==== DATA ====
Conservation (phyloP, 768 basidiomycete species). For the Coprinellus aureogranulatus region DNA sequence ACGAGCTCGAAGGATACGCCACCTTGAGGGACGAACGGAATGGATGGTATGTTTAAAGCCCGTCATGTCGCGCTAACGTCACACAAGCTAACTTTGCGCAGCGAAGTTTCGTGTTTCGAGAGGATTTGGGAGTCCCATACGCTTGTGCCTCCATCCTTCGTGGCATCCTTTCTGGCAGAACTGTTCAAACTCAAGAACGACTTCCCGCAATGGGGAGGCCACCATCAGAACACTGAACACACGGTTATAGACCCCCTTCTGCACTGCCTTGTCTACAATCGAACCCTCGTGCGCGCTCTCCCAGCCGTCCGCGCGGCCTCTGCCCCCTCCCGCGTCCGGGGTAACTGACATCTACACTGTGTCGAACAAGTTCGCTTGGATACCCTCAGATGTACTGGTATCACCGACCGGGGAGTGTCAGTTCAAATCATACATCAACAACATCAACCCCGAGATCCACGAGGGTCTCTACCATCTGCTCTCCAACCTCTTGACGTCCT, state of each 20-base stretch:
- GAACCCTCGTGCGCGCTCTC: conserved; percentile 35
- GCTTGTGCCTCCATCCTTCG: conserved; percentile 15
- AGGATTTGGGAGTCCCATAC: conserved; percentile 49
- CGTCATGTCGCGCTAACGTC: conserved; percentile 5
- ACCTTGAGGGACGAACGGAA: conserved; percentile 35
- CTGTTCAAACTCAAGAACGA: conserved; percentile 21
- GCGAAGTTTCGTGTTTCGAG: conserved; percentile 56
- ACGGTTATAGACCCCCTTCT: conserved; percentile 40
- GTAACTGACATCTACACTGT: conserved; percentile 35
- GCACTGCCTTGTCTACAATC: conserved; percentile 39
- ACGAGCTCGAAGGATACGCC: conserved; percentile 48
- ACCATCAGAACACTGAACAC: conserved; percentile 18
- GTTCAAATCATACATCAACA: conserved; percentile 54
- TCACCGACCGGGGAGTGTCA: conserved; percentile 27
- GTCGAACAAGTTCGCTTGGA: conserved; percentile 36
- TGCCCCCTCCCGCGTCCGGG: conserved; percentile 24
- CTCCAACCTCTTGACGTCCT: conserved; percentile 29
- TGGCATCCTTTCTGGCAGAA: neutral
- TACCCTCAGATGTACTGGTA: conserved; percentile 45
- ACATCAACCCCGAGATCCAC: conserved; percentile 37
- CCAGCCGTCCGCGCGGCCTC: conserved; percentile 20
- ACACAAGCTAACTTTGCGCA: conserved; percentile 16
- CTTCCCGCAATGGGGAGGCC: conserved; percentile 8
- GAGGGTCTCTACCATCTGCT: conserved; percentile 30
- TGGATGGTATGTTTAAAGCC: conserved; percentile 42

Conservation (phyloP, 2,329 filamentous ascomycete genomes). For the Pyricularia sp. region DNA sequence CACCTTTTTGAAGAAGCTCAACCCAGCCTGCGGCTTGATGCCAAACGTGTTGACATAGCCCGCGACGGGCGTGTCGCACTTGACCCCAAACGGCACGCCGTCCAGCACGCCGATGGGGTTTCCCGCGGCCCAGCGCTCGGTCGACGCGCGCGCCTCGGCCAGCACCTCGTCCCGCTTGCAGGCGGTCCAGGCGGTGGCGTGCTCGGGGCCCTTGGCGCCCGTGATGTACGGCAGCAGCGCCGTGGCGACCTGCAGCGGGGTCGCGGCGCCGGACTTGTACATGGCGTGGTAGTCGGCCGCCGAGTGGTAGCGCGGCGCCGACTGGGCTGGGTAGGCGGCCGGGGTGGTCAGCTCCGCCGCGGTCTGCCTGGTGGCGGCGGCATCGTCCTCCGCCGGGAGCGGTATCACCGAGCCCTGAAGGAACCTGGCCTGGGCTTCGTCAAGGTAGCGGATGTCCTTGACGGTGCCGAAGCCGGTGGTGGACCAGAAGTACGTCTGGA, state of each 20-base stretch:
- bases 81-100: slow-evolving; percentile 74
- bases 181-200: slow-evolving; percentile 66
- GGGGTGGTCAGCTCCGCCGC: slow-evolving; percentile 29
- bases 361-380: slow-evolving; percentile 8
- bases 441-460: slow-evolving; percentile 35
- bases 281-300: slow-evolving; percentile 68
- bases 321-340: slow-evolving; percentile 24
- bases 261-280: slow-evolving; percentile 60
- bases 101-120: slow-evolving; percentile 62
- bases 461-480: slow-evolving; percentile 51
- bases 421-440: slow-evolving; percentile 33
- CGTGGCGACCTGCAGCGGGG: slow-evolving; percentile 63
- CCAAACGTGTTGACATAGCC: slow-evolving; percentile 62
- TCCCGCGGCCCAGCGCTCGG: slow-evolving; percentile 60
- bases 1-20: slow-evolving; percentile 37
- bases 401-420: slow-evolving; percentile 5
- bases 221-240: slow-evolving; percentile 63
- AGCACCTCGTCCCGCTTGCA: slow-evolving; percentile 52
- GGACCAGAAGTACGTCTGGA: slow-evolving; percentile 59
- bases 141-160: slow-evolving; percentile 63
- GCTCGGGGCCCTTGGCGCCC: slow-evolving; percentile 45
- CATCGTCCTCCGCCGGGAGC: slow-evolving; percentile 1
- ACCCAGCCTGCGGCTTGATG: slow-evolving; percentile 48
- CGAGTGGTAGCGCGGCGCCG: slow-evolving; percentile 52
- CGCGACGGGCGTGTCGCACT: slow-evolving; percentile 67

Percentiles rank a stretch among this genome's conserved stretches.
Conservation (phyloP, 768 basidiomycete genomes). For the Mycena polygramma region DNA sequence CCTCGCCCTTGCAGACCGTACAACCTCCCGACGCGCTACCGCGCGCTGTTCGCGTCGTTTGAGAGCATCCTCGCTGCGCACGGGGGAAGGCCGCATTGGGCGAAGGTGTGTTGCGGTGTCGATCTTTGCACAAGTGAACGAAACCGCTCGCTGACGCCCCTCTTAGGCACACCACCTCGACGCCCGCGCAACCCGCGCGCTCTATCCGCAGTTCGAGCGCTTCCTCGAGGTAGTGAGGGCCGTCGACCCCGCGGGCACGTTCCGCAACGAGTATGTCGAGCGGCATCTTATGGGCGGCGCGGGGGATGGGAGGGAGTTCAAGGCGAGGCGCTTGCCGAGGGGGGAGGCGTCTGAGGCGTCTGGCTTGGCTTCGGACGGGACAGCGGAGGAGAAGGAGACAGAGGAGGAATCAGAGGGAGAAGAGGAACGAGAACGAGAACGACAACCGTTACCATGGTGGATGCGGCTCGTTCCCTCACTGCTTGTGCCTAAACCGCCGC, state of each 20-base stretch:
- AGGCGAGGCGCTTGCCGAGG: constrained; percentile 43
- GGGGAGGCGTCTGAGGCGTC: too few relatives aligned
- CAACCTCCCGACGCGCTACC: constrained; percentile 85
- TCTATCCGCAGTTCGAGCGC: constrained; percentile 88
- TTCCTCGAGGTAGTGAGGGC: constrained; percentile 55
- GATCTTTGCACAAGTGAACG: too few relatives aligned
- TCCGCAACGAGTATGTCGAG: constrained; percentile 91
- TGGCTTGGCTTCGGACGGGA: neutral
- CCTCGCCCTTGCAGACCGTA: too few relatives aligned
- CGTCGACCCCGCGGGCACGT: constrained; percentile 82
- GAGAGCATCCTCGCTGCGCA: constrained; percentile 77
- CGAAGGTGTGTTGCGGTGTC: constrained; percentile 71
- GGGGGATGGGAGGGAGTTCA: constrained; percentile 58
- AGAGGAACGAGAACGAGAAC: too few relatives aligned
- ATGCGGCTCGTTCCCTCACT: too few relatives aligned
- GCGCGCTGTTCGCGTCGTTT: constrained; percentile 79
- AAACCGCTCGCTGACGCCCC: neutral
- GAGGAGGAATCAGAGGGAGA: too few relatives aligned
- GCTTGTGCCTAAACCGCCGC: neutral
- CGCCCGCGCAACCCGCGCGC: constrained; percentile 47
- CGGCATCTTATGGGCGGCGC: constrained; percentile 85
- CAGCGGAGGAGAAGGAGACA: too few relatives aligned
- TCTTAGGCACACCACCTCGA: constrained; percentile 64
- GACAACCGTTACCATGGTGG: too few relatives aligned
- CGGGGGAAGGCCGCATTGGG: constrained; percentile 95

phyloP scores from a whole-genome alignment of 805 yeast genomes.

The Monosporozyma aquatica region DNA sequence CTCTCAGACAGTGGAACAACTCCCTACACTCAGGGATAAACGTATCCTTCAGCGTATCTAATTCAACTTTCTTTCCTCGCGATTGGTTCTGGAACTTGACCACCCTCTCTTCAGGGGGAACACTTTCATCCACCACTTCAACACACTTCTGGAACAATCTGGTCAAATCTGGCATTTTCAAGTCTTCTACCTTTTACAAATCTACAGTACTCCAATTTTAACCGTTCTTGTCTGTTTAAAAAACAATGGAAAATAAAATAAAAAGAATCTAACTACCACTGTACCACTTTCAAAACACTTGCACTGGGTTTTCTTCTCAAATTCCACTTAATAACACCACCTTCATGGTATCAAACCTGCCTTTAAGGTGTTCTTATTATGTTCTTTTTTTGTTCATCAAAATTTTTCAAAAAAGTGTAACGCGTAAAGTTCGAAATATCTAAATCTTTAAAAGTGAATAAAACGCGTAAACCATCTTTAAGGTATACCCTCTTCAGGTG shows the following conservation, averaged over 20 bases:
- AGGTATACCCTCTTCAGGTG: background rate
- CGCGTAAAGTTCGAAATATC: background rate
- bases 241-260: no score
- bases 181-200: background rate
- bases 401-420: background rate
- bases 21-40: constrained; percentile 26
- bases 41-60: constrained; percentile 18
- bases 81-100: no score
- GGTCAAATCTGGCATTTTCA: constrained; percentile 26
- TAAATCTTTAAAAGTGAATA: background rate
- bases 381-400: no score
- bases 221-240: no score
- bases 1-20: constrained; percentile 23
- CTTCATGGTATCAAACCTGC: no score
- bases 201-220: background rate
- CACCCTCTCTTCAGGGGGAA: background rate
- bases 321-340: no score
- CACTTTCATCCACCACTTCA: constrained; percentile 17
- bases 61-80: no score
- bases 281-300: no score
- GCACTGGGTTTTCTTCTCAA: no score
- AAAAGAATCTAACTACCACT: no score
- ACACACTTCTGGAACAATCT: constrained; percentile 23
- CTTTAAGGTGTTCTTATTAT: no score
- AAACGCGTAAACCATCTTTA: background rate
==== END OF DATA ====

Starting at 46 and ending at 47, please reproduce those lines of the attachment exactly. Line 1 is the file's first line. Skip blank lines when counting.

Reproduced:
- GGACCAGAAGTACGTCTGGA: slow-evolving; percentile 59
- bases 141-160: slow-evolving; percentile 63